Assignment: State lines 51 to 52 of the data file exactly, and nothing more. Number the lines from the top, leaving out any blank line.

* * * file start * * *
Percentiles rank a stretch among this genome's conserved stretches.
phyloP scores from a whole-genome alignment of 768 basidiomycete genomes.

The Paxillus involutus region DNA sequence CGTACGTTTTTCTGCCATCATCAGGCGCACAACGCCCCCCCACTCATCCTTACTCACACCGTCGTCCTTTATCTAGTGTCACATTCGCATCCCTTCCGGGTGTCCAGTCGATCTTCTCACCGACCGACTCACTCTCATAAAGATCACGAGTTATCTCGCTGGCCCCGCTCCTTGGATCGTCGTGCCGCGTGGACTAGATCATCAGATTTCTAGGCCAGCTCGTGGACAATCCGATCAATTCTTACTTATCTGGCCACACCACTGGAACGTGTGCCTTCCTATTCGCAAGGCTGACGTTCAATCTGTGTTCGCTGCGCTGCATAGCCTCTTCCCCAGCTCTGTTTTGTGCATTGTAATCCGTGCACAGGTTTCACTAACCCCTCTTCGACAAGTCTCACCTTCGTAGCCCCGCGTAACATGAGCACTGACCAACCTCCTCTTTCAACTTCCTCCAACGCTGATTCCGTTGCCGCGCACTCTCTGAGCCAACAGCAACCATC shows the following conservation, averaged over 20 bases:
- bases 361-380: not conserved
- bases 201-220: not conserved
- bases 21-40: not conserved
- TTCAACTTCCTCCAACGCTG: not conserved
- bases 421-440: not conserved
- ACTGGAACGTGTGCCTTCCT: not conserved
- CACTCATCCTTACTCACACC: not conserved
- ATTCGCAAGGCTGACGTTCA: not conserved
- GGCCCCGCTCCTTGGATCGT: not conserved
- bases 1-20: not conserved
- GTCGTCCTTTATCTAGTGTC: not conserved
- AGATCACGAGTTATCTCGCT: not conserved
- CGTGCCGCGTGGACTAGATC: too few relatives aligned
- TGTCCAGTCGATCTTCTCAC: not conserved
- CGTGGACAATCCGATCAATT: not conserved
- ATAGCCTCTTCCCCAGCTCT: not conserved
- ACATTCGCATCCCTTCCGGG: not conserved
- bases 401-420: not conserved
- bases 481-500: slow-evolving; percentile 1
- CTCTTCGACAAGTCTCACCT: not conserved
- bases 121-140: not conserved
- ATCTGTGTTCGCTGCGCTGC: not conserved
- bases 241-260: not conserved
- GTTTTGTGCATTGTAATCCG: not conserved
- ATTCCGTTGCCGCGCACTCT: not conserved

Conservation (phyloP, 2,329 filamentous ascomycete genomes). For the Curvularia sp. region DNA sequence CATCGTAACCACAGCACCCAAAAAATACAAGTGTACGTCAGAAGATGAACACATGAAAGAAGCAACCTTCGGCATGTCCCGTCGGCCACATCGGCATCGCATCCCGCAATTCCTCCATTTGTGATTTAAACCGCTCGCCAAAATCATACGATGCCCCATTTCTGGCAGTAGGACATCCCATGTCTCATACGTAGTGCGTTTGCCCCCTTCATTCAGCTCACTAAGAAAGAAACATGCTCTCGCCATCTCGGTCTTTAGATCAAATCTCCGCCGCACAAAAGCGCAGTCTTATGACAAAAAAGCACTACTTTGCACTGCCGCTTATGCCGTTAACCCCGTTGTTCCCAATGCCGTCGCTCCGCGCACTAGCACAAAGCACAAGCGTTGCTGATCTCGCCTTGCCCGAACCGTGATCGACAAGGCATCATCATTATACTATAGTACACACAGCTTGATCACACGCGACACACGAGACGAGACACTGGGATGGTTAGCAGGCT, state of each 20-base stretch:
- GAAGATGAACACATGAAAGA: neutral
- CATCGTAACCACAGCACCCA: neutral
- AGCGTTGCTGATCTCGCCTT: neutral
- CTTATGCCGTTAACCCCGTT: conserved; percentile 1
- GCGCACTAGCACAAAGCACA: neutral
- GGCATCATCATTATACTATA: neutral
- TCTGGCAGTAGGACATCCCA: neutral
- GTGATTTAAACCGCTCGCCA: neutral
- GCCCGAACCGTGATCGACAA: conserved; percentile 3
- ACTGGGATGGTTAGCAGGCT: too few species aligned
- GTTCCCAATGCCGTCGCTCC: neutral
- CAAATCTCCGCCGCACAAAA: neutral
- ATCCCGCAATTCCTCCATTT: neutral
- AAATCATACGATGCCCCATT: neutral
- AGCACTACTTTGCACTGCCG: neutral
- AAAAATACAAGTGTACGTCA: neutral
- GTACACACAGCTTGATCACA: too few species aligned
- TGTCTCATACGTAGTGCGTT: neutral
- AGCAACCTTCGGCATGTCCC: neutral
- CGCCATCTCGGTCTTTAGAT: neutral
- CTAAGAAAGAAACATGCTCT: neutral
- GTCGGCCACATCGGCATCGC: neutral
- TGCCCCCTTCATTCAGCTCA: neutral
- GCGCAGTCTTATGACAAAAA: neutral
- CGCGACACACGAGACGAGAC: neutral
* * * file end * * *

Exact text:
- GTCGGCCACATCGGCATCGC: neutral
- TGCCCCCTTCATTCAGCTCA: neutral